A struggle over how to manage South Africa's state-owned power company has opened debates on racism in the boardroom and political meddling in a country where politics and race remain a volatile mix.
Chairman Bobby Godsell and CEO Jacob Maroga were brought in recently to turn around Eskom, a utility that has been troubled for years, but they could not agree on strategy. In a statement Thursday, Eskom's board said both men were out, and that an acting chairman was in sole charge until a new chair and CEO were named.
Accusations are being made that Maroga was being pushed out because he is black. The youth wing of the ruling African National Congress party said: "The time of treating black people ... as subjects, who can be fired as and when the white master wishes is over."
The Black Management Forum, an independent lobby group, said state-owned companies were becoming "slaughterhouses for the black professionals recruited to head them" because white board members did not want to give up control of the economy 15 years after the end of white political rule.
But the secretary general of the National Union of Mineworkers, who is black, defended Godsell, saying the former mining company executive was no racist and pointing out that most of Eskom's board members are black.
Neither Eskom nor Godsell have addressed the race issue, and Maroga has not commented.
While the Eskom statement released Thursday was an attempt to dispel uncertainty, it was likely to raise even more questions, said Ebrahim-Khalil Hassen, an economist at the National Labor and Economic Development Institute, a think tank for South African unions.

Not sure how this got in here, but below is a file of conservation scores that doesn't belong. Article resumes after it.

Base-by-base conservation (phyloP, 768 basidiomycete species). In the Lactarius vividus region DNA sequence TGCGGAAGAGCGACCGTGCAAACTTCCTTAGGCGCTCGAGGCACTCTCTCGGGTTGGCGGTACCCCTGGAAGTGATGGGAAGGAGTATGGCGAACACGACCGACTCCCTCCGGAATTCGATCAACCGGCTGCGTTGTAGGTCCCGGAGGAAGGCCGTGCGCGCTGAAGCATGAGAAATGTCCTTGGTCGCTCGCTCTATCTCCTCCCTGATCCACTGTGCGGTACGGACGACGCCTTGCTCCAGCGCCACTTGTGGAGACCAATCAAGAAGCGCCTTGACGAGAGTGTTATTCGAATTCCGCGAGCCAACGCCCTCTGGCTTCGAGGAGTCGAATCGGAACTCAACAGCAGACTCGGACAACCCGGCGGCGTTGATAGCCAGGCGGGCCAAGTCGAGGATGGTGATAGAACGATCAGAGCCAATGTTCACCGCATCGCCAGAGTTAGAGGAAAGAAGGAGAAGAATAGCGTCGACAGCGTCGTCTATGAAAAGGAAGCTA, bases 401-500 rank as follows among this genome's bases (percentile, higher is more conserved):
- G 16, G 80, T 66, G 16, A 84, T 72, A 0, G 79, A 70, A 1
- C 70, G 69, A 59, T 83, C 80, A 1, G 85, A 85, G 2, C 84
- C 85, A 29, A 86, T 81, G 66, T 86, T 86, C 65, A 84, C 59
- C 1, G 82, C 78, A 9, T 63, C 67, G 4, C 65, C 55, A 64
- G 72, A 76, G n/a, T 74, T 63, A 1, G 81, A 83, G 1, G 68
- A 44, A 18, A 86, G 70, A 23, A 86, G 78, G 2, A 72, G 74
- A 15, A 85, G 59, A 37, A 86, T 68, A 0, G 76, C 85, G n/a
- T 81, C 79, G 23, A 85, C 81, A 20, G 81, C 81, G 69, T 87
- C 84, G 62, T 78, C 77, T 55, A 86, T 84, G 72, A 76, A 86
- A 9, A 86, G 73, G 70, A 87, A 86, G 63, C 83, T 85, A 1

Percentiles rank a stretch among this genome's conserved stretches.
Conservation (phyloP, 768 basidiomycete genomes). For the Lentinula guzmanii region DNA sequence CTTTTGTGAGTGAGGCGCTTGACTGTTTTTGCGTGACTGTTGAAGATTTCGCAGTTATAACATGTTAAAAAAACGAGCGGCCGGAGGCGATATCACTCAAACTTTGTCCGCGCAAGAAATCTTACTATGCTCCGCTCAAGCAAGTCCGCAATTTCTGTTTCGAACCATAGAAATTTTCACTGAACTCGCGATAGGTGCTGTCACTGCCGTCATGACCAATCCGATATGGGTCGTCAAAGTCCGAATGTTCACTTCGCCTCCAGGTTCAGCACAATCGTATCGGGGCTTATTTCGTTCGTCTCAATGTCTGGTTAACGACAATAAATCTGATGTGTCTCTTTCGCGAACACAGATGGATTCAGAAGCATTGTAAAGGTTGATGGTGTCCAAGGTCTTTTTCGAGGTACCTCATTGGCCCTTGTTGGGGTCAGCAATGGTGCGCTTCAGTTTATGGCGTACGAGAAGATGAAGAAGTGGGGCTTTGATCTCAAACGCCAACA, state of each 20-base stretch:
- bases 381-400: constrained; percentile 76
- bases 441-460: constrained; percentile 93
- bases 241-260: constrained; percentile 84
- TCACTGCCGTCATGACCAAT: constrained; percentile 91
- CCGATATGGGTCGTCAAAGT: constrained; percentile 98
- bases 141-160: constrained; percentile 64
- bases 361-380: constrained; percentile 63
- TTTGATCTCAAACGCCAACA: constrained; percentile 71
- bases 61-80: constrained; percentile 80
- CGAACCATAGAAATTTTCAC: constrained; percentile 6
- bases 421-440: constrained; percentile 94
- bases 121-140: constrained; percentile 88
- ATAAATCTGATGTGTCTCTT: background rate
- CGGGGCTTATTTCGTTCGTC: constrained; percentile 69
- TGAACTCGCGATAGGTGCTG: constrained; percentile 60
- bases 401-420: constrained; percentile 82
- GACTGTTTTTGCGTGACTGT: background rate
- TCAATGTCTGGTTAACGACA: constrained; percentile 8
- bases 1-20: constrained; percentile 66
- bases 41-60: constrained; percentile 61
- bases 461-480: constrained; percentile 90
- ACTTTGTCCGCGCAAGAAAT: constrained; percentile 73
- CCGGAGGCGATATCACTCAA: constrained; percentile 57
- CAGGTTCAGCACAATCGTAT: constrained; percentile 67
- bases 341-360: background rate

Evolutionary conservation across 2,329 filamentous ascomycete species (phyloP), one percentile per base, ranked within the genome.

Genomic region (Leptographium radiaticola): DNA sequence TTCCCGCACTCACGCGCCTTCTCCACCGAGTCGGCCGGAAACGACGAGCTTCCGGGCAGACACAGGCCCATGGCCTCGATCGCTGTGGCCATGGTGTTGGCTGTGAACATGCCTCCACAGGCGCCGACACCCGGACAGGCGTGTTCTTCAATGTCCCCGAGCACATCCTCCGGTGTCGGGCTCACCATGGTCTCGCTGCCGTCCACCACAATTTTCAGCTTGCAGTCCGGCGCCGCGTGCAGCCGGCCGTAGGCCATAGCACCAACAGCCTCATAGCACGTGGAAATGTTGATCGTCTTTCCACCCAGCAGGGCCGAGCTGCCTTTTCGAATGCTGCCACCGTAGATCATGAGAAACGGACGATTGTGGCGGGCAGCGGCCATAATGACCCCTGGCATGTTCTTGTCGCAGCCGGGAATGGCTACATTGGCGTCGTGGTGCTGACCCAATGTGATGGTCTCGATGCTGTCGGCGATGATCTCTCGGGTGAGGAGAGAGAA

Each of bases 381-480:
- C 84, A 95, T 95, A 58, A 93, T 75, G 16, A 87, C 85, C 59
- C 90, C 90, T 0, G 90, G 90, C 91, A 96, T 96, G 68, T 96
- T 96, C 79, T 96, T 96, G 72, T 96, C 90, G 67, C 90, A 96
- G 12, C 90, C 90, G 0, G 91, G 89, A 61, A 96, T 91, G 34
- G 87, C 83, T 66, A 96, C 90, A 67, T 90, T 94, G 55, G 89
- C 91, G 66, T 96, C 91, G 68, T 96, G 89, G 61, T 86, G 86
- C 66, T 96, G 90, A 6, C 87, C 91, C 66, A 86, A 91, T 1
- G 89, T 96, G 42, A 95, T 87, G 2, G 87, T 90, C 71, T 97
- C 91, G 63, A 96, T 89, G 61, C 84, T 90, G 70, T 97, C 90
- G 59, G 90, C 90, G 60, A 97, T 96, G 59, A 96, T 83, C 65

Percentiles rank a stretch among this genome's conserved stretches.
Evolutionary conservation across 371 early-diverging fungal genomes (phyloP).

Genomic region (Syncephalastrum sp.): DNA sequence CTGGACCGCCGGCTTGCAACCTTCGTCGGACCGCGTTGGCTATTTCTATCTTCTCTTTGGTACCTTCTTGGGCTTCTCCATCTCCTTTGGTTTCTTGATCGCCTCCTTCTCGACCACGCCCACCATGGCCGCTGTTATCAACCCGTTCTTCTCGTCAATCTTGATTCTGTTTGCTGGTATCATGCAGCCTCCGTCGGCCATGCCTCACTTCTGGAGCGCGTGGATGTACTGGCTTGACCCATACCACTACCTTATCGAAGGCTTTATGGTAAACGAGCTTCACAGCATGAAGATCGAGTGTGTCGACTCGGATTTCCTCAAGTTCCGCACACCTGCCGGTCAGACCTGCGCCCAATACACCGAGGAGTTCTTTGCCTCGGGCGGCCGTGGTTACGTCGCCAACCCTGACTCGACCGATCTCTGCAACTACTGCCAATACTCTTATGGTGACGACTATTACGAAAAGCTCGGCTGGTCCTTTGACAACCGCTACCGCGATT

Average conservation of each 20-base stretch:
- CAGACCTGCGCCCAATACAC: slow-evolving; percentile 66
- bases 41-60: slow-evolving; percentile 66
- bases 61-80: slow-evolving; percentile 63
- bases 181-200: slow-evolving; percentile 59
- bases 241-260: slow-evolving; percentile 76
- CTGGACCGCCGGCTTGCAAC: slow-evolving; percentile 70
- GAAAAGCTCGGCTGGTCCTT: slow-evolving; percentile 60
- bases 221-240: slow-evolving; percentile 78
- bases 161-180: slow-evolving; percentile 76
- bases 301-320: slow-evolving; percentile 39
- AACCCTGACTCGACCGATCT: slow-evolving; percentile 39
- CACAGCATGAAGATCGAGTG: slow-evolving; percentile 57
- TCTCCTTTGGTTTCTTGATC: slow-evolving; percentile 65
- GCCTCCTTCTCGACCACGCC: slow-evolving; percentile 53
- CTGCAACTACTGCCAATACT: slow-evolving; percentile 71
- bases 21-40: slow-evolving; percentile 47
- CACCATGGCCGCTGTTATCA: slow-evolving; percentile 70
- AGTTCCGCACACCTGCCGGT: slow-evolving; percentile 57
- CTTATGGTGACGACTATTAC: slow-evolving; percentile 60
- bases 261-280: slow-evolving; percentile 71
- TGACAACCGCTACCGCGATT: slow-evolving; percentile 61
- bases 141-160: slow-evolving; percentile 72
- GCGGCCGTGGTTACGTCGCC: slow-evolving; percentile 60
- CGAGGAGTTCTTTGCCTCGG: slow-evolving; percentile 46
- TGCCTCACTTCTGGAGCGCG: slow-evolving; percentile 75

"With this situation, I'm not going to predict anything," Hassen said. "It changes every day. It's crazy."
Godsell resigned Monday, saying the government had not supported the board in its dispute with Maroga. Godsell said then that Maroga had offered to resign Oct. 28, then later denied resigning.
Thursday's statement said Maroga's "clear and unambiguous" offer to resign was accepted and stands.
"The board recognizes that Mr. Maroga's resignation brings uncertainty," the statement added, saying acting chairman Mpho Makwana "maintains that while this is a difficult time for Eskom, he is confident that the organization remains focused on the job at hand and will continue to power South Africa's economy."
Christopher Hart, Johannesburg-based chief economist at international investment management company Investment Solutions, said the issue was not what criteria were used to select managers but whether policies were clear and rules were followed.
He said in the case of Eskom and other troubled state-owned companies it appeared politicians were overriding boards rather than working with them. That could leave potential investors with the sense economic decisions were being made arbitrarily in South Africa, Hart said.
"You can expect political involvement, but it must be done through the structures," he said. "It's a sign of a totalitarian state when the rules ... are ignored."
In South Africa, Eskom blamed a 2008 electricity crisis on years of under-investment and rising demand. Widespread power cuts hit the industrial hub of Johannesburg and at one stage gold and platinum mines _ the backbone of the national economy _ had to stop production because of lack of power.
In a statement this week, a multiracial group of business leaders said Eskom's management problems needed to be quickly resolved, so that the utility could play a part in helping South Africa recover from the global recession.